Most of the food here is extremely similar to food in the U.S. and the rest of Europe. At our host family, we've had fried chicken, steak, pork chops, green salad with oil and vinegar dressing, apples, oranges, french fries and mashed potatoes. The emphasis is much more on meat, potatoes and cheese than our diet in the U.S. It is especially focused on salami, bologna, hot dogs and cheese; often what we get for our breakfast and lunch.
Despite the similarities, I have had a few new experiences in my three weeks here. On our first Sunday with our host family, we ate an excellent lunch of ciorbă (a slightly sour, meaty soup), followed by a large meal of pork chops and what is called orez pilaf (very similar to risotto). As we were finishing the meal, our host mom, Mioara, started telling us about a traditional grilled meat dish called mici (pronounced meech). Gabriel, our host father, told us that we'd get to try it at his son's place during a barbecue. Then they started to get up from the table and usher us along. He meant the barbecue was right now!
|Photo by Gabriel Radic http://www.flickr.com/photos/gr/|
It turns out that this was a major holiday in Romania similar to the U.S. Labor Day, where families get together to grill. It also turns out that their son, Robert, lives next door. So we walked outside, stuffed from rice, chops and soup, over to Robert's place for some mici. Needless to say, we found room for it and it was delicious. Imagine a meatball, but rolled out into the shape of a hot dog or sausage. There's no casing, but something in the recipe allows it to stay together. This time I asked what kind of meat was in it, and I think it was goat and pork. Sarah gently reminded me that maybe I shouldn't ask next time, because I might not want to know the answer.
Last weekend, I went on a walk to a beautiful monastery, called Mânăstire Dealu. We had the honor of joining in a junior high school field trip. There were two Romanian teachers of English, about fifteen Peace Corps Trainees and about 35 Romanian students. It is spring here in Târgoviște, and many of the Romanians were picking this small fruit from trees along the side of the road. It was a little bigger than a peanut, but soft and green. They were popping them like candy, but I was warned strongly to take a very small bite if I wanted to try it. They are called zarzare. Under-ripe as they are this time of year, they are one of the most sour and bitter things you can imagine. I found it not entirely unpleasant, but I stuck to a single berry.
Sarah has been a bit sick as of late, with a very bad cough. Last night she skipped dinner entirely, so I was called from the couch at about 6:30 to "Hai să bea whisky." I joined Gabriel and Robert at the kitchen table for a shot of some nice Scotch, and munched on sunflower seeds. Gabriel and his son started a long, animated conversation in rapid Romanian. I was very happy if I could pick out a word or two. At one point Mioara tried to teach me how to open the seeds, and in broken Romanian and plenty of playacting, I attempted to explain that I have driven across the U.S. many times, spitting sunflower seeds out the window. That was my sole contribution to the conversation and it played for a big laugh.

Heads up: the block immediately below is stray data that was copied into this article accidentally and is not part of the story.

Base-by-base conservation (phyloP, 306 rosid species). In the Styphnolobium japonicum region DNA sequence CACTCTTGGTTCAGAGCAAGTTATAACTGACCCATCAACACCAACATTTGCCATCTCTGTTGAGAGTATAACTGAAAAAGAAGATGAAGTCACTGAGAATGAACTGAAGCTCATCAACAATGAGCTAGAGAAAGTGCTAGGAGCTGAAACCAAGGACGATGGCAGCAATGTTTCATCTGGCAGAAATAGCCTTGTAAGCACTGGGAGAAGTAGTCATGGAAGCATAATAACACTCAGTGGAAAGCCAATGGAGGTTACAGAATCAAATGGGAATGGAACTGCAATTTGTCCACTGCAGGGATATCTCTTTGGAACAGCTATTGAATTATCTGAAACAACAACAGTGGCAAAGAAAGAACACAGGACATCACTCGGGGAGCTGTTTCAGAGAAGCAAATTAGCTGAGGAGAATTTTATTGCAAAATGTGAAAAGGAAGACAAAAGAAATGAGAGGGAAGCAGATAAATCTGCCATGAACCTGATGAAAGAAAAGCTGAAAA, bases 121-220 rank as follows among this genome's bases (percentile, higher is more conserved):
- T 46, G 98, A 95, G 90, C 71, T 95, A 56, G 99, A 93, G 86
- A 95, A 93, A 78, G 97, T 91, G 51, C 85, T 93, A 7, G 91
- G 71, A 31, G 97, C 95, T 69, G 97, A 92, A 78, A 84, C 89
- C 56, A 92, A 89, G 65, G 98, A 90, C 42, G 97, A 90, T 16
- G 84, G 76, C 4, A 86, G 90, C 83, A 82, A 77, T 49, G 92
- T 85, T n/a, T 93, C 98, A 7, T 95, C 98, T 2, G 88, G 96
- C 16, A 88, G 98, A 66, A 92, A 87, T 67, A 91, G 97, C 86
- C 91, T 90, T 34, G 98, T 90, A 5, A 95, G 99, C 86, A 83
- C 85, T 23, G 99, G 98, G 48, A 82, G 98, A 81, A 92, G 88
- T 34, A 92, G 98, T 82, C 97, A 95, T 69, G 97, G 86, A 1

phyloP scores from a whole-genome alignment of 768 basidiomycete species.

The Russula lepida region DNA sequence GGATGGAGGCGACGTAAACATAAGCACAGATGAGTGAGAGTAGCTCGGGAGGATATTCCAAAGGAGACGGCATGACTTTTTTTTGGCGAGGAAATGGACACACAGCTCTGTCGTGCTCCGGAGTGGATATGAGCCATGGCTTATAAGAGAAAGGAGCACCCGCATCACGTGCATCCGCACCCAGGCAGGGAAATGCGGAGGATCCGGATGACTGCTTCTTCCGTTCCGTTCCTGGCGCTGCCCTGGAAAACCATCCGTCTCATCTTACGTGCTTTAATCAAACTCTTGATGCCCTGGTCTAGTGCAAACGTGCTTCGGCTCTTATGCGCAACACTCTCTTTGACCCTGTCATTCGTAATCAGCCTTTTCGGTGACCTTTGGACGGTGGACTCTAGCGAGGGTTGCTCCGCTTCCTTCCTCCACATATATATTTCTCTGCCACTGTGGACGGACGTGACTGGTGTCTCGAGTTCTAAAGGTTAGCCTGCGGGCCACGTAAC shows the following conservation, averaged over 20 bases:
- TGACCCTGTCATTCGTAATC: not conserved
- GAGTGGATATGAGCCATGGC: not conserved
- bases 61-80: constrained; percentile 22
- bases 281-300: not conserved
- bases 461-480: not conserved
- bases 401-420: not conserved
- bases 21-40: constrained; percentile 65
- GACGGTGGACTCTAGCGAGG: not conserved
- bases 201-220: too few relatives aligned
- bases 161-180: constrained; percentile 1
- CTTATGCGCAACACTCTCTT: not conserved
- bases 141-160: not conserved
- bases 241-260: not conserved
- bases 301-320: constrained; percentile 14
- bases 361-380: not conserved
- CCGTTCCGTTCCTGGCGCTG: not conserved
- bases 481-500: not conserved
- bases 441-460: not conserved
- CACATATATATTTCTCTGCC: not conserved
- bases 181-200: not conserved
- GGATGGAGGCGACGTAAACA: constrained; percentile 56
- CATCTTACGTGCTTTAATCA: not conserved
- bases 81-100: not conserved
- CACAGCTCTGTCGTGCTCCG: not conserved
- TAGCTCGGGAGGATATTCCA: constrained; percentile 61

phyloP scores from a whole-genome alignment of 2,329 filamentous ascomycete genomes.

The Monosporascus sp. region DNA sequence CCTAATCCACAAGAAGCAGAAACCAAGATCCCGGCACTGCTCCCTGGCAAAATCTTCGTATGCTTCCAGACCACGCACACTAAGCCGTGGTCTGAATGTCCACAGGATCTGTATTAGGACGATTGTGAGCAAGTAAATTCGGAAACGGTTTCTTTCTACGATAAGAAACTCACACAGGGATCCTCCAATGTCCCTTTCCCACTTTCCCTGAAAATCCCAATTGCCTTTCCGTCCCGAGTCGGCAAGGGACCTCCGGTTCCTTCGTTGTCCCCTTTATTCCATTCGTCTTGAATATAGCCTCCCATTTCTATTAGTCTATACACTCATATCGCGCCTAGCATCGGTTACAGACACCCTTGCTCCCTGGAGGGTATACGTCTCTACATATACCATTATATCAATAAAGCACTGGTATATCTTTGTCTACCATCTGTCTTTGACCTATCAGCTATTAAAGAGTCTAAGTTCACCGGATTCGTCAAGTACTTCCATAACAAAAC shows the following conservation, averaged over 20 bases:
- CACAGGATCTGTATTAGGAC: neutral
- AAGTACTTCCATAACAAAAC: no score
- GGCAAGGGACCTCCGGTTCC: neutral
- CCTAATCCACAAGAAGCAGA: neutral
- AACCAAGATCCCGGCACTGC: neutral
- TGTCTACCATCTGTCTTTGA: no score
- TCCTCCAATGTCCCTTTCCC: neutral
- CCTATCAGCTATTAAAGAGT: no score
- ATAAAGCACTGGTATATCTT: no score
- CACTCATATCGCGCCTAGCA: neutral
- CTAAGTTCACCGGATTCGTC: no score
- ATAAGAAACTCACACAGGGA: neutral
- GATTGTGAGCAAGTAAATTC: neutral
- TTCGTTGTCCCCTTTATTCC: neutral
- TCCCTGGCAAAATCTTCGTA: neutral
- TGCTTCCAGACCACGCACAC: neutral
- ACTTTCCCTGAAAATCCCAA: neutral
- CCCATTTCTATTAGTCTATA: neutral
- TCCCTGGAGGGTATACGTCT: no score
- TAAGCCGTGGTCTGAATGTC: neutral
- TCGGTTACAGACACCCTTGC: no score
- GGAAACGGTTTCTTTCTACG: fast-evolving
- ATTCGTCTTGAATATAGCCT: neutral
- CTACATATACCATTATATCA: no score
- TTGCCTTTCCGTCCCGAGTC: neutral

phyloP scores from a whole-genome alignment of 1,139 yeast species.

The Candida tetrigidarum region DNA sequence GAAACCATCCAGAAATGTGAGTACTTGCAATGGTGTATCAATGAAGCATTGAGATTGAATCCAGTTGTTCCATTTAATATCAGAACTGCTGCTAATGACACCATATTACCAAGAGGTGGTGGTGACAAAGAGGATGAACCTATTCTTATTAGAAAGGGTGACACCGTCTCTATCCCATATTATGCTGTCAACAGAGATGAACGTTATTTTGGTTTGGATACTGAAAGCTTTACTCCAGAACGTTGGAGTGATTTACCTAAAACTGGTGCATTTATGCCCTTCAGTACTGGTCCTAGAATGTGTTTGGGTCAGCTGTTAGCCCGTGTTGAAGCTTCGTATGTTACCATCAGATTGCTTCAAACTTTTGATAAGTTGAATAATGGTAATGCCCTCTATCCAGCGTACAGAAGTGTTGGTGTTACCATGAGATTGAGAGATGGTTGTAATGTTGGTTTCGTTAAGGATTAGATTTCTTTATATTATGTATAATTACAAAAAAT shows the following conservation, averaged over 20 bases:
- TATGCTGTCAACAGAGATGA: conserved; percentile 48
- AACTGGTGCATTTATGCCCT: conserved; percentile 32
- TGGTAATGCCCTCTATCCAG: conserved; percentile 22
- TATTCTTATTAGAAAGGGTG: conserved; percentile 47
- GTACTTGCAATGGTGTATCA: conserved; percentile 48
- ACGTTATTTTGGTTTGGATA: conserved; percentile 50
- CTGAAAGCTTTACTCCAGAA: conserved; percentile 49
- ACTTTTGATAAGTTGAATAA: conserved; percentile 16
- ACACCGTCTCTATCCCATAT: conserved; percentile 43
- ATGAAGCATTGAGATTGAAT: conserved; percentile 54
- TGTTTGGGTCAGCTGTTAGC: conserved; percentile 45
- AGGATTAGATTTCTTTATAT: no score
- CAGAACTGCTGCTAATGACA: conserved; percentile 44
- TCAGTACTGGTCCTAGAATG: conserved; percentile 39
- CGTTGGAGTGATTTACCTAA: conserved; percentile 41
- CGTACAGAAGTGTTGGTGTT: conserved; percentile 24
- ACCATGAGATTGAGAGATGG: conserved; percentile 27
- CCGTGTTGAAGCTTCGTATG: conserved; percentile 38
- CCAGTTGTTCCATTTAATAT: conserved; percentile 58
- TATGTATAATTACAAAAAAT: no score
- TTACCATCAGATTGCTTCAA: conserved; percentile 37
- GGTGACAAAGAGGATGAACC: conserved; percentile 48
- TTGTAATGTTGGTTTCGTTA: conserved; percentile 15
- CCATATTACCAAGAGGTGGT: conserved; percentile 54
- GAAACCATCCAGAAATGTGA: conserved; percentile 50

Before too long, though, we got a plate of what looked like raw bacon placed on the middle of the table. Since I'm fast becoming a pro in situations like this, I kept my game face on, waited, and watched. Sure enough, Gabriel got a look of delight on his face, said, "Yum! Șuncă!," grabbed a piece and popped it in his mouth. Following suit, I did the same. On the șuncă, there was about a half inch of pure white fat and then a thin line of something clear. The clear line was harder to chew, but Gabriel had not spit anything out, so I soldiered on. Now that I knew what to expect, I found that it was quite good. From what I can gather, this is the wikipedia entry for it: http://en.wikipedia.org/wiki/Salo_(food).
We weren't quite done with the oddities for this meal. Next, there was a call for usturoi and ceapă from Robert. Finally some words I know! But these are not usually things I would expect as side dishes. Usturoi is garlic and ceapă is onion. Out they came, perfectly raw. We skipped the ceapă and went straight to the garlic. Everyone got a clove or two, and you simply dipped them in salt and munched away. Frankly, I have always wanted to do this, but it is entirely socially unacceptable in America. This is my kind of country.
After a dinner of steak and french fries, I noticed Mioara was cooking more. I took a peek and noticed some small whole fish that she was dredging in flour and frying in a pan. I asked if these were for tomorrow, because I couldn't imagine that we would eat more. Note to self: if you are full, don't ask about what's being cooked because even if it is for tomorrow, you'll eat it now. The fish ended up on the table as a sort of dessert. I asked what type of fish they were and gathered that they were caught by a friend from a nearby river. Nobody here had a name for them, except "sweet fish." They were tasty, but a ton of work to get past all of the bones. Thankfully my experience taught me to wait for Gabriele to eat one first, and he stopped at the head.
|Photo by Kristie's NaturePortraits: http://www.flickr.com/photos/kristieg/|
If this is what I've experienced in three weeks, I can't wait to find what awaits me over the next two years!